I would live my days looking forward to when I could drink or smoke to take the edge off, to finally relax, get rid of the anxiety, find fun in the endless playing with baby toys and get through the fits of crying and sleepless nights.

What I didn't realize until it was almost too late was that all that self-medicating with my substance addictions was actually making my issues worse.

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Even though the tequila or wine or gin would take the edge off at the moment, it led to more depression.

Even though the marijuana in the middle of the day would take the intensity of my anxiety down a few notches, it led to more anxiety because it suppressed my real emotions.

And all of it made me more exhausted than I already was from the sleep-deprived reality of early motherhood. After a few months, I found myself in a deeply engrained cycle of weed, alcohol and coffee to keep it all going which led to severe depression, anxiety and panic attacks.

Eventually, it all broke down.

The panic attacks got too frequent and extreme. My self-loathing soared to unbearable, suicidal levels. The alcohol and marijuana no longer did much to suppress anything. The can of worms was open and either I had to face it, get some help and get sober, or lose my mind or life.

It didn't get better overnight. I stopped and started again a few times before I found my way to true sobriety. It was a process.

I found a great therapist that helped me understand my cycle of suppressing feelings with substances and helped me to look underneath the addiction, anxiety and depression to understand what I was actually feeling. I found anger, rage, grief, trauma, shame, resentment, sadness and so much more. I had to actually look at, allow and feel the feelings in order to get through the need to cover them up with addictions.

I also learned mindfulness meditation, which was one of my biggest saviors. I learned how to be with all the anxiety—the tracking, planning, scheduling, worries, endless lists, to-dos and thought loops that come with being a parent. Almost everything I was trying to do with alcohol and pot, meditation did better and without side effects. Then I started going to recovery meetings and quit for real.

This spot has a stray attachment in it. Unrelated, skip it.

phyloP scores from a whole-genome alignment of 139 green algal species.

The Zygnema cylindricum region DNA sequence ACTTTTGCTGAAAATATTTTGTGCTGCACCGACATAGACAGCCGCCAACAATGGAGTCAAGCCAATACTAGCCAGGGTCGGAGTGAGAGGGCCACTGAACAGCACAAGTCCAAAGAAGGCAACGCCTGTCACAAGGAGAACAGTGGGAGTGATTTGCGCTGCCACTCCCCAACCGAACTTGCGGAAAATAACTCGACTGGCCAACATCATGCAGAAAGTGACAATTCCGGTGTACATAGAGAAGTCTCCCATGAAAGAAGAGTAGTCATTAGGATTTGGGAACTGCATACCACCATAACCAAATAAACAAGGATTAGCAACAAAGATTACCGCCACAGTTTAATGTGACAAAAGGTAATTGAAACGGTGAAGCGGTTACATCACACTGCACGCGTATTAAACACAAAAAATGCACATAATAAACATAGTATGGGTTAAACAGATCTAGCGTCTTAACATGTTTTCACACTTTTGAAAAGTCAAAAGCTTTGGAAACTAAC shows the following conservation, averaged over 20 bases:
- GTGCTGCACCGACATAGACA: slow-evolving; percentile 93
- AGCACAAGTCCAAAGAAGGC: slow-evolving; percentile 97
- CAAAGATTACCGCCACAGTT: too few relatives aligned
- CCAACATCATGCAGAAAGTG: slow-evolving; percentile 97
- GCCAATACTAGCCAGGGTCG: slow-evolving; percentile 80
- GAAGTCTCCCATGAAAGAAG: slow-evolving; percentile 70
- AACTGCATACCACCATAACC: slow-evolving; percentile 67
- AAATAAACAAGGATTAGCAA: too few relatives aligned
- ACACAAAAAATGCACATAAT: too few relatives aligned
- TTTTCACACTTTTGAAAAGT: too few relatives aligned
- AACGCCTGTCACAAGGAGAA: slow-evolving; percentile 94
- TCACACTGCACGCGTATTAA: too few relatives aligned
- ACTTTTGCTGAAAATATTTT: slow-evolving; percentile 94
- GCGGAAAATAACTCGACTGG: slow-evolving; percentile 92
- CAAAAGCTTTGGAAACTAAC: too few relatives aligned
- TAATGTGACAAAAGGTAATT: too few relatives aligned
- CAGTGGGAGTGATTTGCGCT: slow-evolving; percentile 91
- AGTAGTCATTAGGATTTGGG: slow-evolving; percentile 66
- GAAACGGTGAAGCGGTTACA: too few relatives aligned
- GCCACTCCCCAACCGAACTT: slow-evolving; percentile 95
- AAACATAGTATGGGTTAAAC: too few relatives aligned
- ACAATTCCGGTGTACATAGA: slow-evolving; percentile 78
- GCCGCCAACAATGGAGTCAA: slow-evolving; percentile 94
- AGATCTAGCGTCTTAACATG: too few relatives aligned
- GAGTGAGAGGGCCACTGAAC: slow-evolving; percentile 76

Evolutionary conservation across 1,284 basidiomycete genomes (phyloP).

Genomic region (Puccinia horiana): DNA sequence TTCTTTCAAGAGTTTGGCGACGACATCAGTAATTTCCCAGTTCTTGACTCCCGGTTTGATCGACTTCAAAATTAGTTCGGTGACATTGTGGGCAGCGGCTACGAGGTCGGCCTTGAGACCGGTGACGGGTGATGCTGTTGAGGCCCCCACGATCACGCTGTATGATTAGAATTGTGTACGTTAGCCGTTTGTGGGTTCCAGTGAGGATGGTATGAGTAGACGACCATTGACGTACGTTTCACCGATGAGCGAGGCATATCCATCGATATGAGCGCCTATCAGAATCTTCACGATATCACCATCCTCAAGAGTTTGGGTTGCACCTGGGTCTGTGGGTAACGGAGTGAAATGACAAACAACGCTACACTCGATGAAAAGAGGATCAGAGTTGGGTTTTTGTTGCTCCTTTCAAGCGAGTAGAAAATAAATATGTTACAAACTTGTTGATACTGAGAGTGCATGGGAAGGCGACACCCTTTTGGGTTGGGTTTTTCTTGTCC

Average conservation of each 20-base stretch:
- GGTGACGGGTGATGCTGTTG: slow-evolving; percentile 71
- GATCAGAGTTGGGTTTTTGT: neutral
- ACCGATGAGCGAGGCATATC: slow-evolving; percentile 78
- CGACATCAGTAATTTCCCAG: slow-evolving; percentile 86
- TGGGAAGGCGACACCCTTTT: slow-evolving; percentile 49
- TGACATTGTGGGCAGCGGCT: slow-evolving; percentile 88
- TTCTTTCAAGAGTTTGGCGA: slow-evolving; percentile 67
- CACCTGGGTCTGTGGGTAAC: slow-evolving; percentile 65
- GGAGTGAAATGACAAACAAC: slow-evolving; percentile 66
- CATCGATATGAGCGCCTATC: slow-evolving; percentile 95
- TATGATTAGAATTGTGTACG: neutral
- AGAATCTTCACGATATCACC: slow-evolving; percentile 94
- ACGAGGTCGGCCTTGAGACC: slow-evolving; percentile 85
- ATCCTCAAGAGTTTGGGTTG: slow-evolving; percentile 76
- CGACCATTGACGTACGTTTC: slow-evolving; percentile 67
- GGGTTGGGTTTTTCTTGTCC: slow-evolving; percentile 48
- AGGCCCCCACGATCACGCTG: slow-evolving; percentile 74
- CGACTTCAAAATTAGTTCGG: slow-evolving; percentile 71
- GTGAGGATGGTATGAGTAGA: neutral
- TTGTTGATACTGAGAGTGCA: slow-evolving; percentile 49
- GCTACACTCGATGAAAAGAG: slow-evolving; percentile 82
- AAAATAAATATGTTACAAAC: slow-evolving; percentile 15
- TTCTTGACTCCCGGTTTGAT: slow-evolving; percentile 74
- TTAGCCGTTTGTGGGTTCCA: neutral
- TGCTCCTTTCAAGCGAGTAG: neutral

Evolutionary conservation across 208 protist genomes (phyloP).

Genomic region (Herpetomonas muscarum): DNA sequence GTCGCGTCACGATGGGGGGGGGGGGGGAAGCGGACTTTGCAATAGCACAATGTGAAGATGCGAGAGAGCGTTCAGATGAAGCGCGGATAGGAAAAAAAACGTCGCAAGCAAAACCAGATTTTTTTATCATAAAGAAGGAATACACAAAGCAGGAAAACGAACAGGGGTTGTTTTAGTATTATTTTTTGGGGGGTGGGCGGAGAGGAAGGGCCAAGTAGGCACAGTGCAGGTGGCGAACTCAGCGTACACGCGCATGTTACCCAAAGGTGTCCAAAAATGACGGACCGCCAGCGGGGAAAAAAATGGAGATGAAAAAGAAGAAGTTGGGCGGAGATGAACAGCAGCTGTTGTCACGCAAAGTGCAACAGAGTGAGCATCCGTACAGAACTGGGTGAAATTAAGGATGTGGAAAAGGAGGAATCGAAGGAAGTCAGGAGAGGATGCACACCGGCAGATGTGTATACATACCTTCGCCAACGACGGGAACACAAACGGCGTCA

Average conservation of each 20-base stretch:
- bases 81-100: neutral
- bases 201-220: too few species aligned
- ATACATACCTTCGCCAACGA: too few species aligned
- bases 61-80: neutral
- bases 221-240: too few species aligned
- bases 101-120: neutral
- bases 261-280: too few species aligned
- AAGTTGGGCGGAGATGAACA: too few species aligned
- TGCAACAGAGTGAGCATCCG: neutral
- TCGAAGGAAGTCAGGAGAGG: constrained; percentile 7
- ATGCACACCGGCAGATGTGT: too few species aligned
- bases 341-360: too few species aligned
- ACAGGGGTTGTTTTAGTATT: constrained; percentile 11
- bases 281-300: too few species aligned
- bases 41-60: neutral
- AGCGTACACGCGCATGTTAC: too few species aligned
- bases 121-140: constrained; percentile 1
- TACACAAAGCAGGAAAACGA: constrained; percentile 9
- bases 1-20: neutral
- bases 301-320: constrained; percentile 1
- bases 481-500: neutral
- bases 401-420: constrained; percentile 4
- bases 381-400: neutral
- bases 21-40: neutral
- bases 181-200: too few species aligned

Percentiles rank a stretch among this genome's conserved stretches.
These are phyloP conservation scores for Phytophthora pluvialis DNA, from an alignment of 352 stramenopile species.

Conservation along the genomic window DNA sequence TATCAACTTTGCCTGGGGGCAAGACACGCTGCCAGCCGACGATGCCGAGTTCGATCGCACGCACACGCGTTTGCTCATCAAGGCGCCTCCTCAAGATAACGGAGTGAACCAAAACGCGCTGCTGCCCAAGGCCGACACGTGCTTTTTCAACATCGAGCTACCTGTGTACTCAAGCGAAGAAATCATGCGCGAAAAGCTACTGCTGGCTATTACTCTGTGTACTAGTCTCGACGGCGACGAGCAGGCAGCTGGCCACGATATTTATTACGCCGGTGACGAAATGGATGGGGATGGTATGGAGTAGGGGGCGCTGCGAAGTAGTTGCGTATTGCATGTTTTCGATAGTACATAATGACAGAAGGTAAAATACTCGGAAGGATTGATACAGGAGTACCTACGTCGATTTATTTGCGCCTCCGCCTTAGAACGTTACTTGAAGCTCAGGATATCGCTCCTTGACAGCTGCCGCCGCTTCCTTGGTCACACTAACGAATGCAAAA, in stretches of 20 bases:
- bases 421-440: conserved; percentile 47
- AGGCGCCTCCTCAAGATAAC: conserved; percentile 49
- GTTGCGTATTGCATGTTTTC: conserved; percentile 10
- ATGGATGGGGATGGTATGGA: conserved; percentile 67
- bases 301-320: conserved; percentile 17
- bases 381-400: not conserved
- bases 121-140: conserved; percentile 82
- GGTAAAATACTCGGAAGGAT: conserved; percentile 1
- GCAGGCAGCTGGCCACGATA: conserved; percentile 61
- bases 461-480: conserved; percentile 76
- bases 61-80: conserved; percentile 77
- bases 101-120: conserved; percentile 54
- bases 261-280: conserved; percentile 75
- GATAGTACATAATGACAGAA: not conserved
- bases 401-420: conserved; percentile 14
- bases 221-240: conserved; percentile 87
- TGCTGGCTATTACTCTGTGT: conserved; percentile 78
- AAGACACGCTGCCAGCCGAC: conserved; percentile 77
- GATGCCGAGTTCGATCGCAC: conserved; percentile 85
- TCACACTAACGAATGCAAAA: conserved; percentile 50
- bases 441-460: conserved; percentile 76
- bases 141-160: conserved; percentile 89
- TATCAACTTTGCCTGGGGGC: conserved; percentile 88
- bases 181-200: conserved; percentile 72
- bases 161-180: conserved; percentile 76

Parenting got so much better after I got sober. Not right away though. At first, I hit a serious period of boredom. Life with a baby without alcohol or marijuana seemed so bland to me. The stark reality of the mundane was hard. But over time I learned to find enjoyment without any substances.

There's no more cracking open a bottle of wine, sipping it to relax while I cook dinner. There's no more stepping away to slyly hit my vape pen, returning with bleary eyes and a goofy smile. There's just me, my daughter, my husband and more of myself—breathing, playing, bathing, laughing, dancing, singing, going to bed, waking up early and doing it all again.

Now that I'm sober, I don't have any panic attacks at all. I am way less anxious in general, and when I do feel anxiety I know how to work with it. Depression is almost non-existent, and even though I still feel tired often, I am not utterly exhausted. It's manageable, and I know how to recharge myself.

I'm a better mom now, too. I am more present, patient and kind. I am able to process my emotions faster. I am in a better mood more often. I have more energy. I enjoy our time together and show my love for her more. I am more responsible and available.

I'm not trying to escape anymore. I'm here.

One of my favorite things to do now as the sun sets and I cook dinner is to crack open an audiobook and savor that sweet time in the kitchen. My husband often bathes my daughter and gets her ready for bed and I have that time to myself, listening to something interesting, enjoying the smells and textures of the food, the rhythm of the chopping and my own breath.

I don't need alcohol or drugs to endure parenthood, to get through it, to cope with it, to escape from it. This is my life, after all, and it will be for a very long time.

Instead of using some external things to change how I feel about it, I let myself actually feel my feelings about it. I talk about it. I write about it. I dance about it. I sing about it. I work on it in therapy. I communicate authentically with my husband and other mothers.

Learning how to truly relax and deal with my emotions instead of faking it with wine or weed was the most important thing I ever did for myself as a human and parent. I no longer have to make myself go numb to make it through the days. I get to give my daughter my full attention, love and a childhood she truly deserves—one with a genuinely present, calm and sober mother.